Interest during traders’ days was encouraging as was the case on the public days. Overall it was a beneficial exercise, albeit there was insufficient man power to attend to the stand, due to two members of staff responsible for manning the stand falling ill on the days that had been designated for them to assist. As a result some material was ‘looted’ from the stand during the period in which it was unattended. It is anticipated that advance planning will result in participation at the Book Fair being more efficient in 2004 and for the stand to be more fully utilised as a tool for exposure, public awareness and information dissemination by the Human Rights Forum and member organisations that do not have their own stands at the Book Fair.
African, Caribbean, Pacific and European Union Joint Parliamentary Assembly (ACP-EU JPA)
The Human Rights Forum attended both ACP-EU JPAs in 2003. The 5th Session of the JPA was held in Brazzaville, Congo from 31 March to 3 April 2003. The delegation from Harare was unable to travel to Brazzaville due to a misunderstanding with South African Airways regarding Congolese visas. However the HRRU produced a compilation entitled “The Alternative Perspective on Zimbabwe: A collection of briefing papers and statements by civil society on the situation in Zimbabwe”. The compilation was distributed to all parliamentarians attending the JPA and was used for lobbying purposes.
The 6th Session of the ACP-EU JPA was held in Rome, Italy from 11 to 15 October 2003. As with the previous session, the HRRU produced a briefing paper on the nature and origins of the crisis in Zimbabwe from civil society’s perspective. The compilation included a paper on transitional options for Zimbabwe, a collection of statements by civil society issued between April and October 2003, the Johannesburg Symposium Declaration and the Declaration of the African Civil Society Consultation on Zimbabwe. The compilation was entitled “The Zimbabwe Crisis – Facts and Differing Perspectives”. It was distributed to all ACP delegates that attended the fringe meeting hosted by the Human Rights Forum alongside the 6th Session of the JPA. Copies were also given to the co-Presidents of the JPA. This document informed the delegates of the situation in Zimbabwe from civil society’s perspective prior to the debate on Zimbabwe that was held during the 6th Session.

Funds Utilized

Outline for Planned Activities 2004

Tying Up Loose Ends

  • Generating cumulative figures of violations recorded by the HRRU from January 2000 to present for reference by interested organisations and individuals.
  • Compilation of dossiers and possibly a report which examines/ analyses all politically motivated murders from March 2000 to the present.
  • Consolidating the HRRU’s past work and updating the information on the election-related human rights violations and political violence in general. The collection of this information and related research should be done with the aim of having comprehensive information available in the run-up to the 2005 Parliamentary elections. A special report in relation to this may be produced in late 2004.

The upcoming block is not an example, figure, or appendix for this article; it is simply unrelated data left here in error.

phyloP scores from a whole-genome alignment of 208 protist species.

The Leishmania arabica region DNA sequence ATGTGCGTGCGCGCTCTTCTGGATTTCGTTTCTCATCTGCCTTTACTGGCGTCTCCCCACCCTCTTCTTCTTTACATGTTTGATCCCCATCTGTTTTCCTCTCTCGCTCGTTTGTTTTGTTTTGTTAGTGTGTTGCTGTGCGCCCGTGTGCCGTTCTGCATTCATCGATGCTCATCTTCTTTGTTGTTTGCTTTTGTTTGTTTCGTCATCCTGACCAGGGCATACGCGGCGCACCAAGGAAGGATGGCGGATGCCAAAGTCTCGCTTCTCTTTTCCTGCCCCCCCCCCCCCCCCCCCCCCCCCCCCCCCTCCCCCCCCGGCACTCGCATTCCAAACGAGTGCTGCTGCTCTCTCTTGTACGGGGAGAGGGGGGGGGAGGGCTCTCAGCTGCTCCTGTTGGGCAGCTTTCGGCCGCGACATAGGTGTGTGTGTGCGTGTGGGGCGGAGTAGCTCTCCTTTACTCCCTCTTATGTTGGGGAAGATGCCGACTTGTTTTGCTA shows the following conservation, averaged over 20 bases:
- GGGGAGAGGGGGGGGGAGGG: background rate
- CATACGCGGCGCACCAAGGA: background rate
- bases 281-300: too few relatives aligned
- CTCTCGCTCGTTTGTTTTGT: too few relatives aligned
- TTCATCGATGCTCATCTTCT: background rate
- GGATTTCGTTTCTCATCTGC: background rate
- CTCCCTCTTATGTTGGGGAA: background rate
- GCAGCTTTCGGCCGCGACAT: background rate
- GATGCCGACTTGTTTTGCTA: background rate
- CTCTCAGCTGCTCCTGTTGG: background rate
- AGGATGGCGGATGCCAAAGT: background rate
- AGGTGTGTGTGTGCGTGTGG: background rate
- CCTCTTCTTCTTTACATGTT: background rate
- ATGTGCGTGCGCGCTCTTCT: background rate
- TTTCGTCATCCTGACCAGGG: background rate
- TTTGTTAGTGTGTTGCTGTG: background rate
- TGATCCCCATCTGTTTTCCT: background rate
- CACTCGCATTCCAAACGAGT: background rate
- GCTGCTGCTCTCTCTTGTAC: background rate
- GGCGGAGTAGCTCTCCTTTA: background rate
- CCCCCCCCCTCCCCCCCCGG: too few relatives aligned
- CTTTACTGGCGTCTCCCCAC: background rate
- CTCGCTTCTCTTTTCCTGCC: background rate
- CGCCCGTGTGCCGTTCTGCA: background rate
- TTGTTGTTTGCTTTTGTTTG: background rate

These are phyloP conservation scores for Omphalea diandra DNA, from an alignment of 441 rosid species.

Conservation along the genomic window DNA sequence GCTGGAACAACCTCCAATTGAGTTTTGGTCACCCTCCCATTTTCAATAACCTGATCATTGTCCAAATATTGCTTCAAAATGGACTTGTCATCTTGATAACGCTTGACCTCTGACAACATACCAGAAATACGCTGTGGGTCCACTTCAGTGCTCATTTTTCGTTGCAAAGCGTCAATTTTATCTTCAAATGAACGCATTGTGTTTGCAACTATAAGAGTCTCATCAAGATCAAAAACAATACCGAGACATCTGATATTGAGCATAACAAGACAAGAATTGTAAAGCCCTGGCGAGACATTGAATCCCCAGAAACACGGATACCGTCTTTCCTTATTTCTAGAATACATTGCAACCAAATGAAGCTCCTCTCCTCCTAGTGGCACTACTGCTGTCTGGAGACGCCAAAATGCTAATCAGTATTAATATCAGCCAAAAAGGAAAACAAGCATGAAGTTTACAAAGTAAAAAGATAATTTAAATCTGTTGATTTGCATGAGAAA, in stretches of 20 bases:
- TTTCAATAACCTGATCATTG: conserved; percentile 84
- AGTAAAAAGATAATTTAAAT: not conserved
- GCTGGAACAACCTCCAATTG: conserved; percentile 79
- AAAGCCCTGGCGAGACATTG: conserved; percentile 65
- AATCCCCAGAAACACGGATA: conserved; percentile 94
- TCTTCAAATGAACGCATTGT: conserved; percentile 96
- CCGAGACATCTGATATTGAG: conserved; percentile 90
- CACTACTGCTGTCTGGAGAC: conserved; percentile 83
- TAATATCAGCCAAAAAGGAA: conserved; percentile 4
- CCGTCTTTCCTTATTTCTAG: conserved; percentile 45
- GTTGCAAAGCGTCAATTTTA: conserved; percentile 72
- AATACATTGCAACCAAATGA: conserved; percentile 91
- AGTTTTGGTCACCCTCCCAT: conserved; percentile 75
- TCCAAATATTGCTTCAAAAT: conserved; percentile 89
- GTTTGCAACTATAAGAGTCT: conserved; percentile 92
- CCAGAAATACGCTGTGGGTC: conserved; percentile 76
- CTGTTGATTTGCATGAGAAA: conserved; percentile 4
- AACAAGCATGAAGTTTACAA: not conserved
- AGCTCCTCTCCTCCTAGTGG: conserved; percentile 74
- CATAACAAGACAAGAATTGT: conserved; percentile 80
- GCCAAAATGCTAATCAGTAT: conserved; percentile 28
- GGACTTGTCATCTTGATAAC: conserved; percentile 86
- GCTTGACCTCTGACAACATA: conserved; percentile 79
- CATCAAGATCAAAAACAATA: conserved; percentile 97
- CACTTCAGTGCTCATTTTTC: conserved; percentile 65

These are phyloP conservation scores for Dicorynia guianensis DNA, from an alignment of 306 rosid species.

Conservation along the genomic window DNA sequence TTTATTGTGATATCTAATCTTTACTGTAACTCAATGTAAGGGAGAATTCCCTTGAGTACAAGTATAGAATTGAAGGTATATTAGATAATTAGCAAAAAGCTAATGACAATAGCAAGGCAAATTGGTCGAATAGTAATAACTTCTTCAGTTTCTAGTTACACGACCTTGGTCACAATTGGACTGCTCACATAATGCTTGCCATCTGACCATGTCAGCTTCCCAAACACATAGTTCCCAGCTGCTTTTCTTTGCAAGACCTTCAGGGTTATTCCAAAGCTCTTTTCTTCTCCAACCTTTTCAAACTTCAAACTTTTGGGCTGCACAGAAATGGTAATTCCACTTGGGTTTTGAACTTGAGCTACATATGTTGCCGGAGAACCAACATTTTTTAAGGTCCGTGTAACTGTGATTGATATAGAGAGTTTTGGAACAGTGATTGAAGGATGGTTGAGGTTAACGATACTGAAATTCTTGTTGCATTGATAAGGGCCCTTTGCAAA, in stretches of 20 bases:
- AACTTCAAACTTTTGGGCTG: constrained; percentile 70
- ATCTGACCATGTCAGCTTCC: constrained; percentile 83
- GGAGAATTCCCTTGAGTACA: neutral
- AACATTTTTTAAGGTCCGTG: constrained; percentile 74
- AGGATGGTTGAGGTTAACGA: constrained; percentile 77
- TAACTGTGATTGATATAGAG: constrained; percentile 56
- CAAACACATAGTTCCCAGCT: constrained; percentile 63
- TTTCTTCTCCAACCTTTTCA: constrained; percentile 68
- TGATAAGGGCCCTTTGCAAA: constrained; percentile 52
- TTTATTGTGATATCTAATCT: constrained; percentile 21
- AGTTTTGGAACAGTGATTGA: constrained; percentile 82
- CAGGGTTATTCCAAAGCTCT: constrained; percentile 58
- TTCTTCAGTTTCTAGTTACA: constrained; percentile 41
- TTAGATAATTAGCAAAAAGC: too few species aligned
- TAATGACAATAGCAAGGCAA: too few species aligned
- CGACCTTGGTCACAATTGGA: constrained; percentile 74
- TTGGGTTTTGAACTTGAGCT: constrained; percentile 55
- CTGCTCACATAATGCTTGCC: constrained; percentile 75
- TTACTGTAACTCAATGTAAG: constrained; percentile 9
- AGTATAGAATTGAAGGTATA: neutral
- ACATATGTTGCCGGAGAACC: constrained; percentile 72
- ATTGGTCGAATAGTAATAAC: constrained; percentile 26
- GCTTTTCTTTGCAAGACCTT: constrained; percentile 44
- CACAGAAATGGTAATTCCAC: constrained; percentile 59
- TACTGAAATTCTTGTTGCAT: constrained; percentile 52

Human Rights Monthly

  • Get up to date on publication schedule within the first quarter of the year and thereafter publish on a monthly basis, producing issues of interest to the target readership
  • Formulate mechanism of measuring the effectiveness of the publication and its suitability for its market

Monthly Political Violence Report

  • Increase sources of information to achieve wider scope
  • Work with paralegals/ research assistants across the country in collection of information
  • Inform legislators and relevant ministries of prevailing levels of violence

Special Report
Produce 2 special reports during the year:

  • Special Report 1 – Human Rights and Fast Track Land Reform. Provide an audit of the land reform process in as far as human rights, civil society’s perspective and transparency are concerned.
  • Special Report 2 – Human Rights and Elections in Zimbabwe. It is proposed that Special Report 2 be produced towards the end of 2004 as a precursor to the March 2005 Presidential Elections. It is intended that the report will present the electoral environment over the past 5 years from a human rights perspective and depict the likely context in which the March 2005 Parliamentary Elections are likely to be held.

Ad hoc Reports

  • Report 1: Conditions of Detention in Zimbabwean Prisons and Holding Cells
  • Report 2: An Analysis of the Attack on Zimbabwean Teachers
  • Report 3: Torture by State Agents in Zimbabwe

Advocacy, Lobbying and Capacity Building

The HRRU will endeavour to be an influential information source for the region on the human rights situation in the country. Information recorded and published by the Unit should be used to lobby visiting regional delegations or any legitimate fact finding mission or investigative delegations. The HRRU must be able to present powerful, accurate information for use in advocacy and lobbying by representatives of civil society travelling to regional and international events.
7 June 2004,

About The Forum

The Zimbabwe Human Rights NGO Forum (the Forum) is a coalition of twenty-two human rights NGOs in Zimbabwe. The Forum’s activities include transitional justice work, research and documentation, and public interest litigation. Learn more about us.